Micah 7.1-4 Psalm 31.9-16 Philippians 2.5-11 Mark 11.1-26
The Rev. Dr. Warner M. Bailey
March 25, 2018
As the Gospel of Mark tells it, Palm Sunday started out with a bang but ended in a bust. Jesus parades down from the Mount of Olive accompanied by shouts of Hosanna from his disciples. But when he reaches the Holy City, his disciples are nowhere to be found. He climbs the temple steps, looks around all alone, and returns to a quiet supper in the village of Bethany.
Apparently the people of Jerusalem did not stream out of the city to join Jesus’ disciples in his triumphal procession. Even the palms are absent from Mark’s Palm Sunday. It appears that only group of his disciples spread garments to line Jesus’ path along with rushes which they cut from the fields. As the shadows of the evening put a lid on the day, a Palm Sunday that began with a shout ends with a sigh.
It’s what happens on Palm Monday that makes sparks fly. What does Jesus do on Palm Monday but create a major incident through trashing the worship service in the Temple! It’s like a one-man takeover of the Temple. No one was able to move without his permission, and he did not give it. Jesus sits outside on the Temple steps with his back to a pile of debris from a smashed religious establishment. There, he spell-bounds the crowds with his teaching. He is so popular that the religious authorities would not dare to kill him. The chilly embarrassment that brought Palm Sunday to a close has melted in the heat of Palm Monday’s uproar, created, first, by Jesus’ one-man assault on the money-changers, second, a population electrified by his teaching, resulting in, third, furious religious authorities with blood in their eyes.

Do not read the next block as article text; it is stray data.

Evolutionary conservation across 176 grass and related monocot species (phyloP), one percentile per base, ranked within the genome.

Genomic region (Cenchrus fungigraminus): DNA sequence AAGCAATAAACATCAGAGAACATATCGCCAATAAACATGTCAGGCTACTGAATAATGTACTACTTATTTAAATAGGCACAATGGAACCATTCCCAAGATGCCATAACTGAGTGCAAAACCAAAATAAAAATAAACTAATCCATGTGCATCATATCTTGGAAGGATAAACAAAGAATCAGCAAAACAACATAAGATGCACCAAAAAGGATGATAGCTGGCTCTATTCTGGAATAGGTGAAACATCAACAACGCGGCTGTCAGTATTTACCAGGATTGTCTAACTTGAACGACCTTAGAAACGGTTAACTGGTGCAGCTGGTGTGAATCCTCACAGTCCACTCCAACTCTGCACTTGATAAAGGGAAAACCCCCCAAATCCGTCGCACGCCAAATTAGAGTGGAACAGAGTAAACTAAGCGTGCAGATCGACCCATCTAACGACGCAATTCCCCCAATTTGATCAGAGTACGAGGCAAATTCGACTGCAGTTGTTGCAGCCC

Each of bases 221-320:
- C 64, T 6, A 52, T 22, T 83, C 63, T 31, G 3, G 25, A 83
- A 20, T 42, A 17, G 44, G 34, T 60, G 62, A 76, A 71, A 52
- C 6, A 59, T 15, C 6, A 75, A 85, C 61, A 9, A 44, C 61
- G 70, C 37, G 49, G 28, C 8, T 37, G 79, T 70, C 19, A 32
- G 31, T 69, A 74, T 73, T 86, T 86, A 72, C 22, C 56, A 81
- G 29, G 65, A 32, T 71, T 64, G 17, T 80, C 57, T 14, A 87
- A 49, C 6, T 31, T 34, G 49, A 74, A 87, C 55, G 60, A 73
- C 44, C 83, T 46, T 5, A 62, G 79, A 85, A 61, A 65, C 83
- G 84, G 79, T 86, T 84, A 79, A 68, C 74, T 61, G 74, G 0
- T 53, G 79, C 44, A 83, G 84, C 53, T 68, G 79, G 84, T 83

It appears that Jesus has done all this deliberately to set himself up as the teacher to the crowds, to the common people, in order to spite the establishment’s credentialed professors. Mark reports that the “multitude [outside the Temple] was astonished at his teaching.” And that’s how it had been all through his life. When he first began with his trial sermon in Capernaum, “all were amazed and said, ‘This is a new teaching.’” People hounded his path throughout his life to hear him teach. The demons recognized his true nature from his teaching. Even into the final days of his life, Mark says that the common people heard him gladly. (Mark 12:37)
So you shouldn’t be surprised that it is his teaching that compels the religious authorities to conspire to kill him. The common people were glad to hear him. But the religious authorities who spoke for the establishment, the teachers, the sages, the opinion makers and cultural arbiters could not let him go on. What happened on Palm Monday sets off the ultimate battle between two types of teaching, two stories to live by, two narratives having power to shape you in two different ways. His teaching sets up the battle of Good Friday.